Pullman was the dominant passenger car manufacturer in the first half of the twentieth century, and it had a near-monopoly on sleeping car operations. This booklet describing the Pullman exhibit at the 1939 New York World’s Fair reveals how such monopoly power stifles innovations and creativity.
Pullman had six cars on display at the fair. Despite the fact that the fair was a full five years after the introduction of the M-10000 and Zephyr at the 1934 Chicago Century of Progress fair, only three of the six cars are streamlined. Two of the non-streamlined cars have traditional sections, which dated back, with only minor improvements, to the first Pullman cars more than half a century before. This completely ignored the increasing preference for sleeping rooms instead of open berths.
The third non-streamlined car was a special lounge car with the sides cut out so that actors could take part in a “Railroads on Parade” pageant. The car had smooth, instead of riveted, sides, but its roof profile matched many heavyweight cars. It was probably an older car with a new outside veneer. This backwards-looking car fit right in with the pageant, which climaxed with several large streamlined steam locomotives, a technology whose time was already past thanks to General Motors Diesels.
The premiere car at the Pullman exhibit was a streamlined observation-lounge car dubbed the “Car of Tomorrow.” More like the car of six years before: Pullman had displayed a similar-looking, all-aluminum car, named the George M. Pullman, at the Chicago Century of Progress fair. The 1933 car had rivets so it wasn’t quite as streamlined, but was lighter in weight and had similar interior features to the 1939 car. In 1936, Pullman built a streamlined car called Progress that was nearly identical to the Car of Tomorrow (except that it was part of a two-car articulated set).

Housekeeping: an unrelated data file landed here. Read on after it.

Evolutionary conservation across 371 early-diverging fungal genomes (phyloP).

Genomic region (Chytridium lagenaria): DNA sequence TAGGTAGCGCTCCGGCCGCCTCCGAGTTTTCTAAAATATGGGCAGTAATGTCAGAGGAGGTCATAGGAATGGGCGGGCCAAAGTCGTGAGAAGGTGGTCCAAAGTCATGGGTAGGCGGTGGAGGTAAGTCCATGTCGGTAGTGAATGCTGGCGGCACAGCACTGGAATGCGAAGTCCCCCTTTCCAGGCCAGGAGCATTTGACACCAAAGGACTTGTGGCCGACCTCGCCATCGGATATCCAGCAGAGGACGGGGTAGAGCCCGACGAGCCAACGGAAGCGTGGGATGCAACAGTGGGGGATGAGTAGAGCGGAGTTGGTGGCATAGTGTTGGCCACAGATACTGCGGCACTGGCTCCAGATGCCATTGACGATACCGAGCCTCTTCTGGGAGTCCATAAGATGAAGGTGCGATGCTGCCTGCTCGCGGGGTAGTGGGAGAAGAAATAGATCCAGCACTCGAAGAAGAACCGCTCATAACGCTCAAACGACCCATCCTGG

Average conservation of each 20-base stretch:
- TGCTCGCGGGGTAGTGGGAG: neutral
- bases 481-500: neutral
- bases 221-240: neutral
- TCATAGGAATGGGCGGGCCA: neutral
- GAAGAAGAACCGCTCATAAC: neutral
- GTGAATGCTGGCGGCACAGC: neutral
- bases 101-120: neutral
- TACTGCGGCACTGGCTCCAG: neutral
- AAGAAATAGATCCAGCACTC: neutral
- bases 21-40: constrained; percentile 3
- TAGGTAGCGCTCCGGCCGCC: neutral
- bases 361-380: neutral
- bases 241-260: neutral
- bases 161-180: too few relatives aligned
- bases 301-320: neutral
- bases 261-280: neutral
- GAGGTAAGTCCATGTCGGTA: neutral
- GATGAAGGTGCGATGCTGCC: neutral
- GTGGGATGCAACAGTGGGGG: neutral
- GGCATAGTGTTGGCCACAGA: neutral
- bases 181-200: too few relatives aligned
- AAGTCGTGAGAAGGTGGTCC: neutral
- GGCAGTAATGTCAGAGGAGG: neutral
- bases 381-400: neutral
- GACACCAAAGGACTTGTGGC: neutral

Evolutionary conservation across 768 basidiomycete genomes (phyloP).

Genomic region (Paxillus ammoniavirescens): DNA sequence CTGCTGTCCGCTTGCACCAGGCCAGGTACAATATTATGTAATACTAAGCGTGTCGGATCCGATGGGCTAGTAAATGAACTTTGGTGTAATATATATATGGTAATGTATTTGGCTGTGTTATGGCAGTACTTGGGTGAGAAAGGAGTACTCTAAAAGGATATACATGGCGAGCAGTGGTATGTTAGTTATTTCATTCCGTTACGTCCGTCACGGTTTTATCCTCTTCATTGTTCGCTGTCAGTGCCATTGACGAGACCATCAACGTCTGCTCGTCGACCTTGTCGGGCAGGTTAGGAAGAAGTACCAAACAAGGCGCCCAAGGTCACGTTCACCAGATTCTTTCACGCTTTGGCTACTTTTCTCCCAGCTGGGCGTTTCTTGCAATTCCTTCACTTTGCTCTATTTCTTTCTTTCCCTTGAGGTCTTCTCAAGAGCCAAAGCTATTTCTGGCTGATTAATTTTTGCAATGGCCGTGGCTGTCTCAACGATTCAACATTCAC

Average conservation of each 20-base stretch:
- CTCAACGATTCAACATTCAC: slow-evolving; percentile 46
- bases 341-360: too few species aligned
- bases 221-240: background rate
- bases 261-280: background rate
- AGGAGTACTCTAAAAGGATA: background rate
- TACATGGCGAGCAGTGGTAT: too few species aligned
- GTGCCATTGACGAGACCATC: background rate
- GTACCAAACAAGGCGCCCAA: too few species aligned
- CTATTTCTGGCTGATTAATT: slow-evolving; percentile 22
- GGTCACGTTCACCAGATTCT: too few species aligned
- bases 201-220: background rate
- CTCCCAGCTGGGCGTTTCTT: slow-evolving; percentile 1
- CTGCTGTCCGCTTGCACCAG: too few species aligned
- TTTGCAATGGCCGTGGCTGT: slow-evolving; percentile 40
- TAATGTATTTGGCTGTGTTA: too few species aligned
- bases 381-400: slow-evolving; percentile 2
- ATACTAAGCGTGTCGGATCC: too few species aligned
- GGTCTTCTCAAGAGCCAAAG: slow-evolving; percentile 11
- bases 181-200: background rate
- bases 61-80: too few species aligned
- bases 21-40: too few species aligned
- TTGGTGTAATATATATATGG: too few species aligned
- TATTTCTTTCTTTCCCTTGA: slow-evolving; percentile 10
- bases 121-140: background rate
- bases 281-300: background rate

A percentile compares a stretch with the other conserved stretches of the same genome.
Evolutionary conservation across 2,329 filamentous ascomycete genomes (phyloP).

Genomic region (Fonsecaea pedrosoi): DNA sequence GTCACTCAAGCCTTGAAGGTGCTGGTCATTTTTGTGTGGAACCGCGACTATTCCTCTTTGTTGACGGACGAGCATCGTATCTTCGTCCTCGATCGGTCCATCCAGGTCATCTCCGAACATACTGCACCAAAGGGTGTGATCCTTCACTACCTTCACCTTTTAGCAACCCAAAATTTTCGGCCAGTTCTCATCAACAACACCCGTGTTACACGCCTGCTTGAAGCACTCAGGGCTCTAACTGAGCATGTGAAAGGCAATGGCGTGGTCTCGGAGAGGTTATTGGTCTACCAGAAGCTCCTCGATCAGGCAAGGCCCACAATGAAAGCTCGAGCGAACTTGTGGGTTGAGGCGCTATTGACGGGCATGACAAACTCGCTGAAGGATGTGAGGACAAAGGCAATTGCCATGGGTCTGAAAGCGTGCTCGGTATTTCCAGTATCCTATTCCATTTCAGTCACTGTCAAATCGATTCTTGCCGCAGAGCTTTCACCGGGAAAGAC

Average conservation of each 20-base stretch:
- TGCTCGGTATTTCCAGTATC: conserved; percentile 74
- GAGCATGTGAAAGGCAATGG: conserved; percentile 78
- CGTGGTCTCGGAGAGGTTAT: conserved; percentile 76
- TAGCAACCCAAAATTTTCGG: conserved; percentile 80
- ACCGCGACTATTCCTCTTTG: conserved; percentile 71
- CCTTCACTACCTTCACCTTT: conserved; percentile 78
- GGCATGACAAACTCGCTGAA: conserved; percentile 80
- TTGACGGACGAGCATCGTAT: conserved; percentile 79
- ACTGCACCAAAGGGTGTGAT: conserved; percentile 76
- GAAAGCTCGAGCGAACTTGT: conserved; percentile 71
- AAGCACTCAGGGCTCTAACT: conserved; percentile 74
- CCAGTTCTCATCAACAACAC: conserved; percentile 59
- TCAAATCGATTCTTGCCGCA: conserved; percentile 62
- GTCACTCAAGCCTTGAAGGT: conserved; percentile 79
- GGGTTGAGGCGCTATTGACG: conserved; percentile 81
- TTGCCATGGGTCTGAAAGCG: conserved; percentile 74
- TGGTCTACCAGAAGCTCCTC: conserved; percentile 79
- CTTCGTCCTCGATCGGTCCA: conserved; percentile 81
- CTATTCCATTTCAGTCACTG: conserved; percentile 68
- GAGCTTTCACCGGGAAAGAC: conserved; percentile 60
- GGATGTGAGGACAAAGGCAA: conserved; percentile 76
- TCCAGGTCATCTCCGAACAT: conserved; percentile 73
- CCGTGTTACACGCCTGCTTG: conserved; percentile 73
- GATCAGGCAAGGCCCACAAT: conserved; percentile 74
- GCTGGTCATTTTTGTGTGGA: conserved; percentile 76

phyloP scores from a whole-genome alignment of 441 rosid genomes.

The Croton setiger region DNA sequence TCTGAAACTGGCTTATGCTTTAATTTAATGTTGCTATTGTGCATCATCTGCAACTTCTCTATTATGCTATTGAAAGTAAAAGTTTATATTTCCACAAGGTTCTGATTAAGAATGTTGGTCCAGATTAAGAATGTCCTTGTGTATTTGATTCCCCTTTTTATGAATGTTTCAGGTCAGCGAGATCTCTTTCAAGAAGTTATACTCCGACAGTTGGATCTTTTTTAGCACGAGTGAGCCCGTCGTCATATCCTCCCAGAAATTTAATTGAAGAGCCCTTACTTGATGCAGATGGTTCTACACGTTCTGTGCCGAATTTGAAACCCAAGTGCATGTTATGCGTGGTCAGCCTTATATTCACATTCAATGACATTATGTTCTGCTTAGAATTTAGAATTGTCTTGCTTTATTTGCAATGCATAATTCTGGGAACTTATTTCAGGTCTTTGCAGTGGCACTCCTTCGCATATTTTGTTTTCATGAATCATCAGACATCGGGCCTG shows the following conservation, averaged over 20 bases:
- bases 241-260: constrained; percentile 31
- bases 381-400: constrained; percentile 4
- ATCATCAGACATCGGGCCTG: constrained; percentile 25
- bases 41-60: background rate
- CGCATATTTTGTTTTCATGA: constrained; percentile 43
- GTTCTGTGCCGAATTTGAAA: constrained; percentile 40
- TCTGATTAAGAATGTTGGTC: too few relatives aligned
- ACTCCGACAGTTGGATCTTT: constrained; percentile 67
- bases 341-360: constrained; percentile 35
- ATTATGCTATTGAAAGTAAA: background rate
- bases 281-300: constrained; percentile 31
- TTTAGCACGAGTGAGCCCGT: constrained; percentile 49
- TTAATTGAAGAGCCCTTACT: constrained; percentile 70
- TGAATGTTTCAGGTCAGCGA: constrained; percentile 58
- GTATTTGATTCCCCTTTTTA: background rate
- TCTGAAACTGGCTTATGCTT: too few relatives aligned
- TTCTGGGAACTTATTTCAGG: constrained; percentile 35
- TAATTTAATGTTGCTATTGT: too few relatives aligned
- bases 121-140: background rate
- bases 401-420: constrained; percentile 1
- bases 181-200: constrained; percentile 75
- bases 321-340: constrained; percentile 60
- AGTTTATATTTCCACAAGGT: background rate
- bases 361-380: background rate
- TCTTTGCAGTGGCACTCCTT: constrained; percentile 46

The most modern car on display was a streamlined car with roomettes, a room concept that Pullman had introduced in June, 1937. Pullman charged about 40 percent more for a roomette than a lower berth in a section, which made sense as it could squeeze 28 beds in an all-section car but only 18 in the roomette car.
The third streamlined car at the fair had five bedrooms and twelve “duplex rooms,” rooms that were staggered three steps up and down so that a few more beds could be fit into the car. Pullman had begun experimenting with duplex rooms, in which people slept perpendicular to the direction of travel, in 1931, but they never proved popular. Instead, in 1942, Pullman introduced the duplex roomette, similarly staggered but in which people slept parallel to the direction of travel. The company could fit 24 beds in a duplex roomette car, which made it more attractive than ordinary roomettes.
All in all, Pullman made it clear that it would respond to the challenge of Budd’s stainless steel, lightweight Zephyrs and other trains by using its monopoly over sleeping car operations rather than by keeping up with Budd’s styles and innovative technology. That worked fine–until the government brought an anti-trust lawsuit against the company in 1940, which resulted in a court-ordered break-up of the company into a manufacturer and an operating company in 1944.